Predictions of a dead Italian seismologist about a massive quake have caused panic among thousands of Romans, leading them to leave the capital.
People are leaving Rome following rumors that Raffaele Bendandi predicted that the Italian capital will be devastated by a quake on May 11, the state-funded BBC reported.
Although officials insist that quakes cannot be predicted, many people are leaving the city for safer places and there are reports of an 18 percent increase in the number of employees planning to stay away from work.
"I'm going to tell the boss I've got a medical appointment and take the day off," barman Fabio Mengarelli told Reuters.
"If I have to die, I want to die with my wife and kids, and masses of people will do the same as me."
Many others, however, said they would stay in the city and make the most of their time with the capital being slightly quieter.
"It's all just stupid - but anyway if it does happen it would be a good thing, tidy things up a bit," said Augusto Costa.
Franceso Verselli said that Rome would not be destroyed because the Pope lives there.
"Wherever the Pope is, nothing will happen."
Bendandi, who was knighted by Mussolini in 1927 for his prophetic meteorological skill, was believed to have used his skills to accurately predict a 1923 quake that killed 1,000 people. He died in 1979.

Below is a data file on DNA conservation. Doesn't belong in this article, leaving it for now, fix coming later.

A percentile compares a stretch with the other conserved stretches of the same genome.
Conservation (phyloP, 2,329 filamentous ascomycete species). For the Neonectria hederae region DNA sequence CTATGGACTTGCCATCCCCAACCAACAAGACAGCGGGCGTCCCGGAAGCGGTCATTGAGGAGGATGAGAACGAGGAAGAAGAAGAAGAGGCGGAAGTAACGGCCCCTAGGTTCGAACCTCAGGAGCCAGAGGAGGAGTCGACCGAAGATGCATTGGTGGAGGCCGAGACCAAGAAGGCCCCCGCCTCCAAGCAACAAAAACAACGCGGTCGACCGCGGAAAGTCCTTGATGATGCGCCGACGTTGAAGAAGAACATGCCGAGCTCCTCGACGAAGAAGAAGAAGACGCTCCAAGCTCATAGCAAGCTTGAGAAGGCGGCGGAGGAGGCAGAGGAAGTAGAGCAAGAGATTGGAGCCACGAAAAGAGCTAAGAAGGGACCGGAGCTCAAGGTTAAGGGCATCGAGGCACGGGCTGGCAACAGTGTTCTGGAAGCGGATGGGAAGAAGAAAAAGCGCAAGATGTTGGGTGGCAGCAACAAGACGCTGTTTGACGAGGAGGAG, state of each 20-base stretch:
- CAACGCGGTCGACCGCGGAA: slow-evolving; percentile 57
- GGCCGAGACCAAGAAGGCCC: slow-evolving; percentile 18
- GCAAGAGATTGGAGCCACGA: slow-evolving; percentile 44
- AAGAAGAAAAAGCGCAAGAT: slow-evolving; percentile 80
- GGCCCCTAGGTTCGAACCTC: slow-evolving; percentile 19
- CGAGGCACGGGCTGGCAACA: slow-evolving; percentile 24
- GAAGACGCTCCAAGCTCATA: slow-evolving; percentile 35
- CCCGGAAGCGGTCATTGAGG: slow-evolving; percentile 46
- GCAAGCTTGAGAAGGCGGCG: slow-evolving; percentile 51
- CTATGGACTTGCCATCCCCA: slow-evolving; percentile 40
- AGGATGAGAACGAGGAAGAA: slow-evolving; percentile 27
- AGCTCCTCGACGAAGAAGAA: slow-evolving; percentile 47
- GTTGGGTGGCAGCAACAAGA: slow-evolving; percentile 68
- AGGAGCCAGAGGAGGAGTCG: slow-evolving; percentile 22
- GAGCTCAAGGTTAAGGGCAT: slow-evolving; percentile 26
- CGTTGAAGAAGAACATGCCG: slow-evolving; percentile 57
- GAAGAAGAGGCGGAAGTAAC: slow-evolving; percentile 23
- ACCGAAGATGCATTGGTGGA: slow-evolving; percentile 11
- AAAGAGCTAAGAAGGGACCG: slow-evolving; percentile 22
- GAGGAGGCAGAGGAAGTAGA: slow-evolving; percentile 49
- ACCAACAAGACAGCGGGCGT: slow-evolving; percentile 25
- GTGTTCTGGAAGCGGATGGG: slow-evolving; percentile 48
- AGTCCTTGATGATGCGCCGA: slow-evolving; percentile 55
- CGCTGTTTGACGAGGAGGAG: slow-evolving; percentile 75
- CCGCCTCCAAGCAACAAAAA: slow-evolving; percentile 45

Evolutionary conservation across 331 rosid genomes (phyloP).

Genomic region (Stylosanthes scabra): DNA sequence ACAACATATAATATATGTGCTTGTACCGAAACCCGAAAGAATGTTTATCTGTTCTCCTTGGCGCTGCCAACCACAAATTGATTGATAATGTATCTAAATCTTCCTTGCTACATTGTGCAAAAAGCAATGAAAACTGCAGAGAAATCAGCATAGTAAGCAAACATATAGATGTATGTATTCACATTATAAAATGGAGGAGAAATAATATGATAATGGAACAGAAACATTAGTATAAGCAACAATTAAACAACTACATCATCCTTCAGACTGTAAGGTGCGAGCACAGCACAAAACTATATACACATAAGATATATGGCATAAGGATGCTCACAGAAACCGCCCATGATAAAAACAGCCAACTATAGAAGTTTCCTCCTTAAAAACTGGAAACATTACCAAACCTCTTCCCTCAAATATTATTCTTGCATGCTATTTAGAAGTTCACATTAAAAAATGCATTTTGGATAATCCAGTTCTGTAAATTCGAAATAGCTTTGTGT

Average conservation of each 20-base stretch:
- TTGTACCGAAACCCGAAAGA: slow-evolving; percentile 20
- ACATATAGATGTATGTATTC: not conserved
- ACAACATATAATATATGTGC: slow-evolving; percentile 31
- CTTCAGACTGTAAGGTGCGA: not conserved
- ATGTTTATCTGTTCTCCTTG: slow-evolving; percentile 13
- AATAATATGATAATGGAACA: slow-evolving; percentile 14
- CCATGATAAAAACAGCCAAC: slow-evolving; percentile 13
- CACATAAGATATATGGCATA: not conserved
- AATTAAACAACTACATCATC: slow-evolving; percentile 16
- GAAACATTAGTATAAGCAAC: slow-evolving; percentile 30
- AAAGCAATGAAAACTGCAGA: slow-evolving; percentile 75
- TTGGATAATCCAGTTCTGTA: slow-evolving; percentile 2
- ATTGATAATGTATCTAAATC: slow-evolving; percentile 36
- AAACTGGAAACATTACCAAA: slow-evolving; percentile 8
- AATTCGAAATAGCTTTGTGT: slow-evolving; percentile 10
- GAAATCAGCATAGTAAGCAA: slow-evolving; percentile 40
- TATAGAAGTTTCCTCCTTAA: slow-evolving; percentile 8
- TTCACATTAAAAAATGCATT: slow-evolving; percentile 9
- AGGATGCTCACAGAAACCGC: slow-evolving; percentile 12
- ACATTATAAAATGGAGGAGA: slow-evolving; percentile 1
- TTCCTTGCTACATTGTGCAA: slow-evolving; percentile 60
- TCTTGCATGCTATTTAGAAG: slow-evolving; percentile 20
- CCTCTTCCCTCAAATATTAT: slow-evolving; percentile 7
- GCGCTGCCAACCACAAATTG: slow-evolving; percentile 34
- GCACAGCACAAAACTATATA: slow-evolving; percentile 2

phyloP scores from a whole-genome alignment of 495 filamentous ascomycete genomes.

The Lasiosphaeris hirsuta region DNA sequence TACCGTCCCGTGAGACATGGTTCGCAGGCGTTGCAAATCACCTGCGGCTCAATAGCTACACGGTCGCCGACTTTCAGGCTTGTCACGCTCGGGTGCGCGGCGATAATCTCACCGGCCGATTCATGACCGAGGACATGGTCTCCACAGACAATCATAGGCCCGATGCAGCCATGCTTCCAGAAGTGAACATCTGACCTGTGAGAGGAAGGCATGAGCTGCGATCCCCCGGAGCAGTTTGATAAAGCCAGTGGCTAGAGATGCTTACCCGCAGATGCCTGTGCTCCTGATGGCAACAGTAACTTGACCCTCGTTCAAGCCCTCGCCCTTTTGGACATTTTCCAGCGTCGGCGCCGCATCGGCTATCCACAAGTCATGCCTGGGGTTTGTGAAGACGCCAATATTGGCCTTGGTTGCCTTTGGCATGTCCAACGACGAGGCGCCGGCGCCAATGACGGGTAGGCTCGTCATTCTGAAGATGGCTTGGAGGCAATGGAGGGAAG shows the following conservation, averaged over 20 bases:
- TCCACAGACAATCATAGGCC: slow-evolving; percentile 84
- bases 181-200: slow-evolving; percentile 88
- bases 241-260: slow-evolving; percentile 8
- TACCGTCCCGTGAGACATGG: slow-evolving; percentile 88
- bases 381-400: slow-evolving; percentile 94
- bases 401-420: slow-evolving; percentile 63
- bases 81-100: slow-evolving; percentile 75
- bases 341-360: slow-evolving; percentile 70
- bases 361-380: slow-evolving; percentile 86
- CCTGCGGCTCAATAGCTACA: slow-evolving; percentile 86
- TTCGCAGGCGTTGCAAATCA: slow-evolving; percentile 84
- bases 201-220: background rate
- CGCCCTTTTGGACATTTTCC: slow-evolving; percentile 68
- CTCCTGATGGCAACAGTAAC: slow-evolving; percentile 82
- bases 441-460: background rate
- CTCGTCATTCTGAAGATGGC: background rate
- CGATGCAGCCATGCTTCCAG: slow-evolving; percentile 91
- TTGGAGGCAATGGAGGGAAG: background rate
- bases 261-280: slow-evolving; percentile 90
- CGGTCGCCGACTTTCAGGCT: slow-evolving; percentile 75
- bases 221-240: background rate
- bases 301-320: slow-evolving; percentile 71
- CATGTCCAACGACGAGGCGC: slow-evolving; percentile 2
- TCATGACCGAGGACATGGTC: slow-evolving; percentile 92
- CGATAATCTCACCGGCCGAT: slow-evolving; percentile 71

The seismologist believed that the movement of the planets caused seismic activity and predicted that Rome would be totally destroyed on May 11, 2011, followed by two more catastrophic events in May 2012.
President of the Osservatorio Geofisico Comunale, the foundation that honors Bendandi, said that they had no record of such prediction, dismissing it as an urban myth.
"I can say with absolute certainty that in the papers of Raffaele Bendandi there is no provision for an earthquake in Rome on the 11 May 2011," said Paola Lagorio.
"The date is not there, nor is the place."